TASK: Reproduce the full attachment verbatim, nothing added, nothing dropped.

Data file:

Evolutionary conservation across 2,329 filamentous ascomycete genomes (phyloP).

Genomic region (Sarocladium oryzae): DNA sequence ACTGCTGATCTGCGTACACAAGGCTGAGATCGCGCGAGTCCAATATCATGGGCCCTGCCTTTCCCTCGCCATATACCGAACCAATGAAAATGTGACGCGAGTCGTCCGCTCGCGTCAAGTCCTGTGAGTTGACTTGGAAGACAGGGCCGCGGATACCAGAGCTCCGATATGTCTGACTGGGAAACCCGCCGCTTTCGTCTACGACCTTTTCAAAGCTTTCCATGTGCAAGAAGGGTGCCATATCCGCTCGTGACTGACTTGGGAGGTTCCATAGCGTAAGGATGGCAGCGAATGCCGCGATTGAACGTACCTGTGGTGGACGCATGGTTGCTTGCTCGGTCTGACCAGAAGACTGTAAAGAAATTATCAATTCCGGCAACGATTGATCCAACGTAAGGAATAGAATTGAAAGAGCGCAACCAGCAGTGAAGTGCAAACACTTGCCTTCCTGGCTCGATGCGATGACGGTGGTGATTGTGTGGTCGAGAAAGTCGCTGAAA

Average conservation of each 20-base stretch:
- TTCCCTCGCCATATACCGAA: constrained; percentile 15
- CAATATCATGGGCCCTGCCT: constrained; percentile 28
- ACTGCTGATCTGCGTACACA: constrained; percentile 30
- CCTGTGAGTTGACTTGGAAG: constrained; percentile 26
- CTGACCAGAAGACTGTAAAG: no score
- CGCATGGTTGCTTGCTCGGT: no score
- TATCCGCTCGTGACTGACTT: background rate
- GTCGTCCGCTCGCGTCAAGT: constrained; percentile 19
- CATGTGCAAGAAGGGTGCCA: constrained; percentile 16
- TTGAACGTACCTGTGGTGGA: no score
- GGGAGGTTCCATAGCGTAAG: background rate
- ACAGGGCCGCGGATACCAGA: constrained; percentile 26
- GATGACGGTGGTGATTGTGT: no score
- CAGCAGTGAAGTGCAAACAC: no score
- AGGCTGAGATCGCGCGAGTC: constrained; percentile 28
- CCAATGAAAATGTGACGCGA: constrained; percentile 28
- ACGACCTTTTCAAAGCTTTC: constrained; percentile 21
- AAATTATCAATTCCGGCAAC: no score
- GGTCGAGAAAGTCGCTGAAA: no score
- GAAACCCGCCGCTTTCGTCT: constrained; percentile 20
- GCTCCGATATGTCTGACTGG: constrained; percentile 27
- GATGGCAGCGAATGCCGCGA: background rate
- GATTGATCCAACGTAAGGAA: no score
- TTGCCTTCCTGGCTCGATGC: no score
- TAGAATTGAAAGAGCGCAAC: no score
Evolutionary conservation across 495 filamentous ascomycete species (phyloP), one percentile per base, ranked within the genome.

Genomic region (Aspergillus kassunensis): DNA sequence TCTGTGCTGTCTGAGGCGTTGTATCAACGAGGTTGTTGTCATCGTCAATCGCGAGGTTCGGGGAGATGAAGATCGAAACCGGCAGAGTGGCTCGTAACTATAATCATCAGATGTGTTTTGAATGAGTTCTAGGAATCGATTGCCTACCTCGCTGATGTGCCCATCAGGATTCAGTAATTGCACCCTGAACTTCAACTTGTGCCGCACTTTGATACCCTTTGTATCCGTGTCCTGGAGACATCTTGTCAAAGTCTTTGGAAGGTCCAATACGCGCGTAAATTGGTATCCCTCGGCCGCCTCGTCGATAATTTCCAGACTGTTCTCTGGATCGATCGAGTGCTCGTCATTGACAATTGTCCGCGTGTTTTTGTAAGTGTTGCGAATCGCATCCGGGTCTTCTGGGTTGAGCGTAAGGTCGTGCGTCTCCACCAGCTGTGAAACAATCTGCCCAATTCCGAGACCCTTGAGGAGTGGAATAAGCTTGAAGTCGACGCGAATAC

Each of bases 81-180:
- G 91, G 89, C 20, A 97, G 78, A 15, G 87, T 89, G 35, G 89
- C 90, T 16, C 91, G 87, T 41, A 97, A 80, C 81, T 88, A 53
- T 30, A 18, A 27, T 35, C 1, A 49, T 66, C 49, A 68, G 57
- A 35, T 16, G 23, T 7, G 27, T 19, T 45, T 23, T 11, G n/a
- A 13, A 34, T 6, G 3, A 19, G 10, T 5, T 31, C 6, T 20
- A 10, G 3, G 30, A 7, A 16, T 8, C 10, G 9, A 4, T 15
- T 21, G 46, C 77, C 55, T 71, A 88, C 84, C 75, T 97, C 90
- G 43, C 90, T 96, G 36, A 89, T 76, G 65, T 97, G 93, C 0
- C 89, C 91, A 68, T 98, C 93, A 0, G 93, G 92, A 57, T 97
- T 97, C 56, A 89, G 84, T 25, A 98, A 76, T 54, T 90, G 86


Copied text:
Evolutionary conservation across 2,329 filamentous ascomycete genomes (phyloP).

Genomic region (Sarocladium oryzae): DNA sequence ACTGCTGATCTGCGTACACAAGGCTGAGATCGCGCGAGTCCAATATCATGGGCCCTGCCTTTCCCTCGCCATATACCGAACCAATGAAAATGTGACGCGAGTCGTCCGCTCGCGTCAAGTCCTGTGAGTTGACTTGGAAGACAGGGCCGCGGATACCAGAGCTCCGATATGTCTGACTGGGAAACCCGCCGCTTTCGTCTACGACCTTTTCAAAGCTTTCCATGTGCAAGAAGGGTGCCATATCCGCTCGTGACTGACTTGGGAGGTTCCATAGCGTAAGGATGGCAGCGAATGCCGCGATTGAACGTACCTGTGGTGGACGCATGGTTGCTTGCTCGGTCTGACCAGAAGACTGTAAAGAAATTATCAATTCCGGCAACGATTGATCCAACGTAAGGAATAGAATTGAAAGAGCGCAACCAGCAGTGAAGTGCAAACACTTGCCTTCCTGGCTCGATGCGATGACGGTGGTGATTGTGTGGTCGAGAAAGTCGCTGAAA

Average conservation of each 20-base stretch:
- TTCCCTCGCCATATACCGAA: constrained; percentile 15
- CAATATCATGGGCCCTGCCT: constrained; percentile 28
- ACTGCTGATCTGCGTACACA: constrained; percentile 30
- CCTGTGAGTTGACTTGGAAG: constrained; percentile 26
- CTGACCAGAAGACTGTAAAG: no score
- CGCATGGTTGCTTGCTCGGT: no score
- TATCCGCTCGTGACTGACTT: background rate
- GTCGTCCGCTCGCGTCAAGT: constrained; percentile 19
- CATGTGCAAGAAGGGTGCCA: constrained; percentile 16
- TTGAACGTACCTGTGGTGGA: no score
- GGGAGGTTCCATAGCGTAAG: background rate
- ACAGGGCCGCGGATACCAGA: constrained; percentile 26
- GATGACGGTGGTGATTGTGT: no score
- CAGCAGTGAAGTGCAAACAC: no score
- AGGCTGAGATCGCGCGAGTC: constrained; percentile 28
- CCAATGAAAATGTGACGCGA: constrained; percentile 28
- ACGACCTTTTCAAAGCTTTC: constrained; percentile 21
- AAATTATCAATTCCGGCAAC: no score
- GGTCGAGAAAGTCGCTGAAA: no score
- GAAACCCGCCGCTTTCGTCT: constrained; percentile 20
- GCTCCGATATGTCTGACTGG: constrained; percentile 27
- GATGGCAGCGAATGCCGCGA: background rate
- GATTGATCCAACGTAAGGAA: no score
- TTGCCTTCCTGGCTCGATGC: no score
- TAGAATTGAAAGAGCGCAAC: no score
Evolutionary conservation across 495 filamentous ascomycete species (phyloP), one percentile per base, ranked within the genome.

Genomic region (Aspergillus kassunensis): DNA sequence TCTGTGCTGTCTGAGGCGTTGTATCAACGAGGTTGTTGTCATCGTCAATCGCGAGGTTCGGGGAGATGAAGATCGAAACCGGCAGAGTGGCTCGTAACTATAATCATCAGATGTGTTTTGAATGAGTTCTAGGAATCGATTGCCTACCTCGCTGATGTGCCCATCAGGATTCAGTAATTGCACCCTGAACTTCAACTTGTGCCGCACTTTGATACCCTTTGTATCCGTGTCCTGGAGACATCTTGTCAAAGTCTTTGGAAGGTCCAATACGCGCGTAAATTGGTATCCCTCGGCCGCCTCGTCGATAATTTCCAGACTGTTCTCTGGATCGATCGAGTGCTCGTCATTGACAATTGTCCGCGTGTTTTTGTAAGTGTTGCGAATCGCATCCGGGTCTTCTGGGTTGAGCGTAAGGTCGTGCGTCTCCACCAGCTGTGAAACAATCTGCCCAATTCCGAGACCCTTGAGGAGTGGAATAAGCTTGAAGTCGACGCGAATAC

Each of bases 81-180:
- G 91, G 89, C 20, A 97, G 78, A 15, G 87, T 89, G 35, G 89
- C 90, T 16, C 91, G 87, T 41, A 97, A 80, C 81, T 88, A 53
- T 30, A 18, A 27, T 35, C 1, A 49, T 66, C 49, A 68, G 57
- A 35, T 16, G 23, T 7, G 27, T 19, T 45, T 23, T 11, G n/a
- A 13, A 34, T 6, G 3, A 19, G 10, T 5, T 31, C 6, T 20
- A 10, G 3, G 30, A 7, A 16, T 8, C 10, G 9, A 4, T 15
- T 21, G 46, C 77, C 55, T 71, A 88, C 84, C 75, T 97, C 90
- G 43, C 90, T 96, G 36, A 89, T 76, G 65, T 97, G 93, C 0
- C 89, C 91, A 68, T 98, C 93, A 0, G 93, G 92, A 57, T 97
- T 97, C 56, A 89, G 84, T 25, A 98, A 76, T 54, T 90, G 86